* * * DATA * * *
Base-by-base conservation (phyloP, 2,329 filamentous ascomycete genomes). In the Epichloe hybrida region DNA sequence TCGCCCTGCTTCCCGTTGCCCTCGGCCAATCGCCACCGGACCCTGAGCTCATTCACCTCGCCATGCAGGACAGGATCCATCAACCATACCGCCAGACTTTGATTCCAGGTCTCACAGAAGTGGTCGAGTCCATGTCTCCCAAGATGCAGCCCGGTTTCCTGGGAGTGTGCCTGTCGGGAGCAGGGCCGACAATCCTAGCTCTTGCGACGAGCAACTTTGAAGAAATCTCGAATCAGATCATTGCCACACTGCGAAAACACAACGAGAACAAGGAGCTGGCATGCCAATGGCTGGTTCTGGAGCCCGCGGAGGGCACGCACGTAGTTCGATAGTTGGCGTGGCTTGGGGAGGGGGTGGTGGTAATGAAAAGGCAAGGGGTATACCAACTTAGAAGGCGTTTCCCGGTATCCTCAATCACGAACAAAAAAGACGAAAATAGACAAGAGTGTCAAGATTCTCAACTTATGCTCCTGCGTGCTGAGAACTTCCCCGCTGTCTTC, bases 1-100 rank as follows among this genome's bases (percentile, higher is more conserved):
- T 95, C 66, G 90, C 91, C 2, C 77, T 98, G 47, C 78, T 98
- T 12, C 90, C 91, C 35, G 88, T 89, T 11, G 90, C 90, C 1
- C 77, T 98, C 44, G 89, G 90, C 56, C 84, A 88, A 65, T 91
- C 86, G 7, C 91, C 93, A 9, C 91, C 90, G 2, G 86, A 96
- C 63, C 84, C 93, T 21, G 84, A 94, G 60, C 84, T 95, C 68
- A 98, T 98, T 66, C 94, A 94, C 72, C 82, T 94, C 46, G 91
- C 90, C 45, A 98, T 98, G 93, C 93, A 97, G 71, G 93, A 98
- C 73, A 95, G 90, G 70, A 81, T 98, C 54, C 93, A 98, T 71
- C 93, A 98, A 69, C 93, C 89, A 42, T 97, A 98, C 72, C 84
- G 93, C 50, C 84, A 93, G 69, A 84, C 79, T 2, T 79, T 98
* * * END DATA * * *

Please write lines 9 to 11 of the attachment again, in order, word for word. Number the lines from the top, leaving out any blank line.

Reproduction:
- C 73, A 95, G 90, G 70, A 81, T 98, C 54, C 93, A 98, T 71
- C 93, A 98, A 69, C 93, C 89, A 42, T 97, A 98, C 72, C 84
- G 93, C 50, C 84, A 93, G 69, A 84, C 79, T 2, T 79, T 98